Welcome Green Monsters! We're your online guide to making conscious choices that help people, animals and the planet.
Download food monster: the biggest, baddest, yummiest vegan food app!
single

SUBSCRIBE TO OUR Newsletter

  GET FOOD MONSTER AppX

There is sad news at The Oklahoma City Zoo and Botanical center this week as they mourn the loss of one of their baby elephants, Malee. Much beloved by the public, Malee was the first elephant born in the zoo, back in 2011. On Wednesday, handlers noticed him moving a little slower than normal and also noted discoloration around his mouth. He was pronounced dead on Thursday afternoon. Although they are still awaiting test results to announce the official cause of death, it is believed to have been endotheliotropic herpes, or EEHV, which causes internal bleeding in elephants. Babies between one and four years old are the most vulnerable to this highly contagious elephant disease.

elephant and baby in zoo

 

This sad news has sparked some controversy, due to a long-running debate about EEHV in captive elephant populations. Both Malee’s mother Asha and her sister Chandra were known to have had the illness. However, back in April, two new elephants were transferred to the Oklahoma City Zoo from Seattle’s Woodland Park Zoo. These elephants, Bamboo and Chai were also known to have the disease and there was some concern about them passing it on to Malee and his 9-month-old sister, Achara. In the end, staff made the decision to continue with the transfer regardless of the risk of disease, an oversight that may have cost poor Malee his life.

baby elephant malee2

 

Unfortunately, death and disease is all too common in captive elephant populations. The infant mortality rate is shockingly high among zoo animals and it is estimated that only one in three will survive. Not to mention, captive elephants suffer from a number of conditions that are uncommon in the wild. In addition to EEHV, they are known to suffer from crippling arthritis, foot infections, obesity, and infertility. There are also a number of physiological illnesses that affect these animals as well, which are most commonly know as neurotic, repetitive behaviors.

While wild elephants have the same life expectancy as a human, 75 years, the average life expectancy among captive animals is only 20-30 years. The bottom line is that elephants do not do well in captivity. They are highly intelligent, social animals who crave open space and stimulation just as much as humans do. Hopefully, the death of Malee will draw attention to some of these issues.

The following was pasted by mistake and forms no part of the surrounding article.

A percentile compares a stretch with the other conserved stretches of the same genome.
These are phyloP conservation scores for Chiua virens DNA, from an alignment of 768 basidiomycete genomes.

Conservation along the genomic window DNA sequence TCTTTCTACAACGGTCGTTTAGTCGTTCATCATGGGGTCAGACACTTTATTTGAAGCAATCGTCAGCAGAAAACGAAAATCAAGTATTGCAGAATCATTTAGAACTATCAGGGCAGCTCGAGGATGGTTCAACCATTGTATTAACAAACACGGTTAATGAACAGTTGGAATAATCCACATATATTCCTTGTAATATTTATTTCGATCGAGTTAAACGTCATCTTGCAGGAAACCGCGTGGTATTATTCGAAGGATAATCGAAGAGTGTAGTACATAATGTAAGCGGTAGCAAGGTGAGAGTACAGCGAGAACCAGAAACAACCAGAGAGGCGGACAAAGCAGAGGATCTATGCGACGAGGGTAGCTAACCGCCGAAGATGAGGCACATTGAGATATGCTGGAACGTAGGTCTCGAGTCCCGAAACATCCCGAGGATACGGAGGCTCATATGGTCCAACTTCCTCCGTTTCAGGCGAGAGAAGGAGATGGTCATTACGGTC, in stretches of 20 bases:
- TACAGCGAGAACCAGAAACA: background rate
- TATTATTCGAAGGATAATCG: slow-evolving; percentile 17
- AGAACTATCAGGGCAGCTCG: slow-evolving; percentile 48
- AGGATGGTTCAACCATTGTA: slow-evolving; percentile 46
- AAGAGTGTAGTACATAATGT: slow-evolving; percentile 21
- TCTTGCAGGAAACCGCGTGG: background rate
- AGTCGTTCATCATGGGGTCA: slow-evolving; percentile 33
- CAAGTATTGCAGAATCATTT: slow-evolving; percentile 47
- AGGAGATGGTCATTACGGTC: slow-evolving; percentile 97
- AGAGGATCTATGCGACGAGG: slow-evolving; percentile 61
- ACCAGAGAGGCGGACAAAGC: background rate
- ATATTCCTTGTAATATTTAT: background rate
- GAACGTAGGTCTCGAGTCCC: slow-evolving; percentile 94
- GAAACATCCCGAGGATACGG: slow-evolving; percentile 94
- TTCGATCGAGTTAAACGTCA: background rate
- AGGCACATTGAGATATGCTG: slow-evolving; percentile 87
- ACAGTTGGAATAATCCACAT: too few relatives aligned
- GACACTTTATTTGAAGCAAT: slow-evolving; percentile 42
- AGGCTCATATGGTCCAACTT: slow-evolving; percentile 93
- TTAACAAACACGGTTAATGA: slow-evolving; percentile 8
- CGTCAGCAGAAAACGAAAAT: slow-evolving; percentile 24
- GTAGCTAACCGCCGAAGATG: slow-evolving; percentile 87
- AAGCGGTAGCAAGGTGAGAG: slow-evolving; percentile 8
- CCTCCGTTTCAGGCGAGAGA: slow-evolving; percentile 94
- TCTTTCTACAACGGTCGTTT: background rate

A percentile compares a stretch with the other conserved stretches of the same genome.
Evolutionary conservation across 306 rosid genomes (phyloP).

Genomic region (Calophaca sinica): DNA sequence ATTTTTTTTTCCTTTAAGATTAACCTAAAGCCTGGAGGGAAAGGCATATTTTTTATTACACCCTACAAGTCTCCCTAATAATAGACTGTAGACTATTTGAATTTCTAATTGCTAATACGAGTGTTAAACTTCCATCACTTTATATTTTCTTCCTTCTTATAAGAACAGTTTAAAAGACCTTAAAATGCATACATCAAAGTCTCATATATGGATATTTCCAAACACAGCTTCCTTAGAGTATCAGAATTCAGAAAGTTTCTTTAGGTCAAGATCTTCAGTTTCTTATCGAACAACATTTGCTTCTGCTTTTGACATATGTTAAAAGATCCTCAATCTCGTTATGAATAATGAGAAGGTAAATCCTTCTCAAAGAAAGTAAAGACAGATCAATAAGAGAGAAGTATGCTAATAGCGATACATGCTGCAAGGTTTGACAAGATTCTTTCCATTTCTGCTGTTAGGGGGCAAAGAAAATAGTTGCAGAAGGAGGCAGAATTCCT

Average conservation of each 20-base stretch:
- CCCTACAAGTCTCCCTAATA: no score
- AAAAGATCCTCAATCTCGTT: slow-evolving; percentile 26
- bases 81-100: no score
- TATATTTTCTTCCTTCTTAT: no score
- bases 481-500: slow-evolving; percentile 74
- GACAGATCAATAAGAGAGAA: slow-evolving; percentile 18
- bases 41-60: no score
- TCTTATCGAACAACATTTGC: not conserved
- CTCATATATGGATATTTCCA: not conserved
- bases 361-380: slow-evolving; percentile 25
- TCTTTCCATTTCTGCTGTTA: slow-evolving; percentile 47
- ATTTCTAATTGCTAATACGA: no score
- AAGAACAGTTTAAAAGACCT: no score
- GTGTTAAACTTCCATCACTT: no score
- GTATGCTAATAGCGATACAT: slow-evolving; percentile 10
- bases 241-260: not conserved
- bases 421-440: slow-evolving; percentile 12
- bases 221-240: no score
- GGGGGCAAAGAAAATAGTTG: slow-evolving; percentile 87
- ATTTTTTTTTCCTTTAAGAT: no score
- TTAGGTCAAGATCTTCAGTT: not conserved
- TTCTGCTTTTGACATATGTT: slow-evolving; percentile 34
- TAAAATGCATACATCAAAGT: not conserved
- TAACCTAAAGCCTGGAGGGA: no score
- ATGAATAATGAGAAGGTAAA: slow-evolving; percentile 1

Alyne Fortgang, co-founder of the Seattle-based Friends of Woodland Park Zoo Elephants told the Seattle Times, “All breeding must stop at zoos which have had elephants who have had, or been exposed to, EEHV. Anything less is unethical.”

All image source: The Seattle Times

Want to read more posts like this? Sign up for our newsletter below!​

Browse through some recent posts below:

Tiny Elephant Who Desperately Ran After His Family But Got Lost Is Now Safe (PHOTOS)

Japan Is Illegally Hunting Whales Yet Again — Let’s Get the U.N. to Step In and Stop These Global Crimes!

Sweet Story of Molly, a Formerly Abused Pit Bull, Shows Why Breeding Dogs Is Never Okay (PHOTOS)

UK Government Moves to Tax Single-Use Plastics After Being Inspired by ‘Blue Planet II’!


Disclosure: One Green Planet accepts advertising, sponsorship, affiliate links and other forms of compensation, which may or may not influence the advertising content, topics or articles written on this site. Click here for more information.

0 comments on “Another Baby Elephant Dies in Captivity. When Will People Realize Elephants Don’t Belong in Zoos?”

Click to add comment


Subscribe to our Newsletter




Follow us on


Do Not Show This Again

×

Submit to OneGreenPlanet


Terms & Conditions ×
  GET FOOD MONSTER APPX